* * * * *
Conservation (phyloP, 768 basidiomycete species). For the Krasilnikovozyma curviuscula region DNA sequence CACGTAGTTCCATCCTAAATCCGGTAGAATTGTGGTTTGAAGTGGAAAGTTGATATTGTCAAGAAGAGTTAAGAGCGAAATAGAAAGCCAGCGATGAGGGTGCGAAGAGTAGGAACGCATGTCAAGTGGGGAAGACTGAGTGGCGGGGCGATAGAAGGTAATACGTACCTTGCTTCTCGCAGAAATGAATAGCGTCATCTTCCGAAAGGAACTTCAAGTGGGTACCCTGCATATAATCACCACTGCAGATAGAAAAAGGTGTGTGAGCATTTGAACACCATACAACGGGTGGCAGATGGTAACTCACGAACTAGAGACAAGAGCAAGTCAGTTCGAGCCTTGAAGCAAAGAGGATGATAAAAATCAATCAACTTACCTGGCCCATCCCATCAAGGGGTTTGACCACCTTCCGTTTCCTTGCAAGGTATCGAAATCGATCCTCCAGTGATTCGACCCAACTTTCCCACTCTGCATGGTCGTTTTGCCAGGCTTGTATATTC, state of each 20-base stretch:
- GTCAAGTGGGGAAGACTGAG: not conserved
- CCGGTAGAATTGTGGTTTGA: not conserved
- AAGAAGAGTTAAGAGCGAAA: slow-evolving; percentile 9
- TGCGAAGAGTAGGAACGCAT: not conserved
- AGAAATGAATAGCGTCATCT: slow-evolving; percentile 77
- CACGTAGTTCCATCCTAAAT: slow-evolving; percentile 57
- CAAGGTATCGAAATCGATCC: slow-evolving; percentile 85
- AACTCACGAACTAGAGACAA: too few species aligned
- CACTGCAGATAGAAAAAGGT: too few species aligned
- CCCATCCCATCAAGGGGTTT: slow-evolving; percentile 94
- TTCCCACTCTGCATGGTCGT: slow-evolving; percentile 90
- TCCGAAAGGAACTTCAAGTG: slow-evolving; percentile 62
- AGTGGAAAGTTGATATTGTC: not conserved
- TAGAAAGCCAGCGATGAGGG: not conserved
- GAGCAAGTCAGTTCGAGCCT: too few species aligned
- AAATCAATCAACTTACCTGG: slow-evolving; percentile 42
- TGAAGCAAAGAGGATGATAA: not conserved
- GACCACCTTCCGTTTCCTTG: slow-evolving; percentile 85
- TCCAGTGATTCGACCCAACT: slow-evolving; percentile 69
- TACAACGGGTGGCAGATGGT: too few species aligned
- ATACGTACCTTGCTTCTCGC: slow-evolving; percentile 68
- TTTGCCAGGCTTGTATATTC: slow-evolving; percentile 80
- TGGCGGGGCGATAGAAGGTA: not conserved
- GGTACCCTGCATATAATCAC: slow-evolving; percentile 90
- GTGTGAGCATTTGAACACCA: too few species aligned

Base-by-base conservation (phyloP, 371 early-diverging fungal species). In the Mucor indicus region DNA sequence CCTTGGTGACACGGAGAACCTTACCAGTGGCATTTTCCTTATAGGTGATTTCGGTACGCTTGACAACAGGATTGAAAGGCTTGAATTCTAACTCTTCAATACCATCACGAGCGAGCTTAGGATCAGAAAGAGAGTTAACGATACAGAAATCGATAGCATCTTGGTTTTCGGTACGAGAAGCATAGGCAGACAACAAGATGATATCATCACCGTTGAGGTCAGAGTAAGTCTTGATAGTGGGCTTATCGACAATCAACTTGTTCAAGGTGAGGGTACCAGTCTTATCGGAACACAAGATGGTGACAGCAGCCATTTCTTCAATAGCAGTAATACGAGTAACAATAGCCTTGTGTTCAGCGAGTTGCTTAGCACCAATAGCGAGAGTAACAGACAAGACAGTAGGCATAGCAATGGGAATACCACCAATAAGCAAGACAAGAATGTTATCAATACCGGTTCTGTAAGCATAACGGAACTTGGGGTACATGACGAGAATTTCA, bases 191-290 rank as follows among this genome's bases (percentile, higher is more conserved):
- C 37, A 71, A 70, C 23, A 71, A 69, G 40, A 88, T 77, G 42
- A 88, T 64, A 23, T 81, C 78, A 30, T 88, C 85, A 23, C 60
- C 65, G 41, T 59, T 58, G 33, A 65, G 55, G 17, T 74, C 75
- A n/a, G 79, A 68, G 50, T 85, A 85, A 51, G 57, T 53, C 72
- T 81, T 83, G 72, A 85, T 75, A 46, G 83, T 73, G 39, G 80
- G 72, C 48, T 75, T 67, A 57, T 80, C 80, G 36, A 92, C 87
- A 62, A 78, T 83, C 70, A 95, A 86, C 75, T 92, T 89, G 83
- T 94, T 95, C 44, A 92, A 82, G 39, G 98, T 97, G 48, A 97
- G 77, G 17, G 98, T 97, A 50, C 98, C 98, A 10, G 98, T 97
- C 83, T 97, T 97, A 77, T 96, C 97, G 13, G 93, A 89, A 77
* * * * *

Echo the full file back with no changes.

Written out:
Conservation (phyloP, 768 basidiomycete species). For the Krasilnikovozyma curviuscula region DNA sequence CACGTAGTTCCATCCTAAATCCGGTAGAATTGTGGTTTGAAGTGGAAAGTTGATATTGTCAAGAAGAGTTAAGAGCGAAATAGAAAGCCAGCGATGAGGGTGCGAAGAGTAGGAACGCATGTCAAGTGGGGAAGACTGAGTGGCGGGGCGATAGAAGGTAATACGTACCTTGCTTCTCGCAGAAATGAATAGCGTCATCTTCCGAAAGGAACTTCAAGTGGGTACCCTGCATATAATCACCACTGCAGATAGAAAAAGGTGTGTGAGCATTTGAACACCATACAACGGGTGGCAGATGGTAACTCACGAACTAGAGACAAGAGCAAGTCAGTTCGAGCCTTGAAGCAAAGAGGATGATAAAAATCAATCAACTTACCTGGCCCATCCCATCAAGGGGTTTGACCACCTTCCGTTTCCTTGCAAGGTATCGAAATCGATCCTCCAGTGATTCGACCCAACTTTCCCACTCTGCATGGTCGTTTTGCCAGGCTTGTATATTC, state of each 20-base stretch:
- GTCAAGTGGGGAAGACTGAG: not conserved
- CCGGTAGAATTGTGGTTTGA: not conserved
- AAGAAGAGTTAAGAGCGAAA: slow-evolving; percentile 9
- TGCGAAGAGTAGGAACGCAT: not conserved
- AGAAATGAATAGCGTCATCT: slow-evolving; percentile 77
- CACGTAGTTCCATCCTAAAT: slow-evolving; percentile 57
- CAAGGTATCGAAATCGATCC: slow-evolving; percentile 85
- AACTCACGAACTAGAGACAA: too few species aligned
- CACTGCAGATAGAAAAAGGT: too few species aligned
- CCCATCCCATCAAGGGGTTT: slow-evolving; percentile 94
- TTCCCACTCTGCATGGTCGT: slow-evolving; percentile 90
- TCCGAAAGGAACTTCAAGTG: slow-evolving; percentile 62
- AGTGGAAAGTTGATATTGTC: not conserved
- TAGAAAGCCAGCGATGAGGG: not conserved
- GAGCAAGTCAGTTCGAGCCT: too few species aligned
- AAATCAATCAACTTACCTGG: slow-evolving; percentile 42
- TGAAGCAAAGAGGATGATAA: not conserved
- GACCACCTTCCGTTTCCTTG: slow-evolving; percentile 85
- TCCAGTGATTCGACCCAACT: slow-evolving; percentile 69
- TACAACGGGTGGCAGATGGT: too few species aligned
- ATACGTACCTTGCTTCTCGC: slow-evolving; percentile 68
- TTTGCCAGGCTTGTATATTC: slow-evolving; percentile 80
- TGGCGGGGCGATAGAAGGTA: not conserved
- GGTACCCTGCATATAATCAC: slow-evolving; percentile 90
- GTGTGAGCATTTGAACACCA: too few species aligned

Base-by-base conservation (phyloP, 371 early-diverging fungal species). In the Mucor indicus region DNA sequence CCTTGGTGACACGGAGAACCTTACCAGTGGCATTTTCCTTATAGGTGATTTCGGTACGCTTGACAACAGGATTGAAAGGCTTGAATTCTAACTCTTCAATACCATCACGAGCGAGCTTAGGATCAGAAAGAGAGTTAACGATACAGAAATCGATAGCATCTTGGTTTTCGGTACGAGAAGCATAGGCAGACAACAAGATGATATCATCACCGTTGAGGTCAGAGTAAGTCTTGATAGTGGGCTTATCGACAATCAACTTGTTCAAGGTGAGGGTACCAGTCTTATCGGAACACAAGATGGTGACAGCAGCCATTTCTTCAATAGCAGTAATACGAGTAACAATAGCCTTGTGTTCAGCGAGTTGCTTAGCACCAATAGCGAGAGTAACAGACAAGACAGTAGGCATAGCAATGGGAATACCACCAATAAGCAAGACAAGAATGTTATCAATACCGGTTCTGTAAGCATAACGGAACTTGGGGTACATGACGAGAATTTCA, bases 191-290 rank as follows among this genome's bases (percentile, higher is more conserved):
- C 37, A 71, A 70, C 23, A 71, A 69, G 40, A 88, T 77, G 42
- A 88, T 64, A 23, T 81, C 78, A 30, T 88, C 85, A 23, C 60
- C 65, G 41, T 59, T 58, G 33, A 65, G 55, G 17, T 74, C 75
- A n/a, G 79, A 68, G 50, T 85, A 85, A 51, G 57, T 53, C 72
- T 81, T 83, G 72, A 85, T 75, A 46, G 83, T 73, G 39, G 80
- G 72, C 48, T 75, T 67, A 57, T 80, C 80, G 36, A 92, C 87
- A 62, A 78, T 83, C 70, A 95, A 86, C 75, T 92, T 89, G 83
- T 94, T 95, C 44, A 92, A 82, G 39, G 98, T 97, G 48, A 97
- G 77, G 17, G 98, T 97, A 50, C 98, C 98, A 10, G 98, T 97
- C 83, T 97, T 97, A 77, T 96, C 97, G 13, G 93, A 89, A 77